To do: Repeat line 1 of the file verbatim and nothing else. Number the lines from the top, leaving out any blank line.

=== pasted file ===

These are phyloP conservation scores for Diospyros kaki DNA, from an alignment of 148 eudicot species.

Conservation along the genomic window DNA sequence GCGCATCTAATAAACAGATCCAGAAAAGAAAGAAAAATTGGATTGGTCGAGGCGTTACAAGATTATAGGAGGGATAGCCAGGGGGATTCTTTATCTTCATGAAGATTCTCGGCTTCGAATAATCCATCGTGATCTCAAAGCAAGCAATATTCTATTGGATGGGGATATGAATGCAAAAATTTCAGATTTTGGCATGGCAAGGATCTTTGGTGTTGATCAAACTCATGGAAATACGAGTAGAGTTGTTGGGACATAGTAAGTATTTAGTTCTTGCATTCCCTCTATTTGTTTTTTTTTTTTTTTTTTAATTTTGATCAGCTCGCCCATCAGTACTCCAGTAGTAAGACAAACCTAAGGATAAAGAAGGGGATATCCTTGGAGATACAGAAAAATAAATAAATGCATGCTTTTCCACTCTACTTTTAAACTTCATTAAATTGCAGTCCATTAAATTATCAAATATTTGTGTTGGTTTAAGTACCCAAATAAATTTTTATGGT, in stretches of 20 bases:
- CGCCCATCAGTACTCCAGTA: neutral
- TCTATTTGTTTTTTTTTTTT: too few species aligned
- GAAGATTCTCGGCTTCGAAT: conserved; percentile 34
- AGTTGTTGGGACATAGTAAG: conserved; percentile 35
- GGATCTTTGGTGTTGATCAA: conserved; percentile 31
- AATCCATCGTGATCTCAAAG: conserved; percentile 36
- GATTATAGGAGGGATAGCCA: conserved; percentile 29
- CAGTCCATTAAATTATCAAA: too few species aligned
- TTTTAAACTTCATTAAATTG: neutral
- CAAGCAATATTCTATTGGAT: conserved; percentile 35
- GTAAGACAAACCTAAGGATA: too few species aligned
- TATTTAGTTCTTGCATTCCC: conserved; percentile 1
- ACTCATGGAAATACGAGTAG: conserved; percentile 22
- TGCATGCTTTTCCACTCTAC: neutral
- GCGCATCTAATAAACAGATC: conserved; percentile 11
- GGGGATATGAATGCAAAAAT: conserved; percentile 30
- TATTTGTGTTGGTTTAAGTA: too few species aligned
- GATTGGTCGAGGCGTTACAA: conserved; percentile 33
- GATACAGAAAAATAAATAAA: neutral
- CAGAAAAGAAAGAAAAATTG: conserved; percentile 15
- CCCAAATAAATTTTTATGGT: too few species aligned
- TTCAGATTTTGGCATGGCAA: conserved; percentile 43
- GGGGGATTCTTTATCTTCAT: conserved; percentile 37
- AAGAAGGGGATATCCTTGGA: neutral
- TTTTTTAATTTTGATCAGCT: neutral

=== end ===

These are phyloP conservation scores for Diospyros kaki DNA, from an alignment of 148 eudicot species.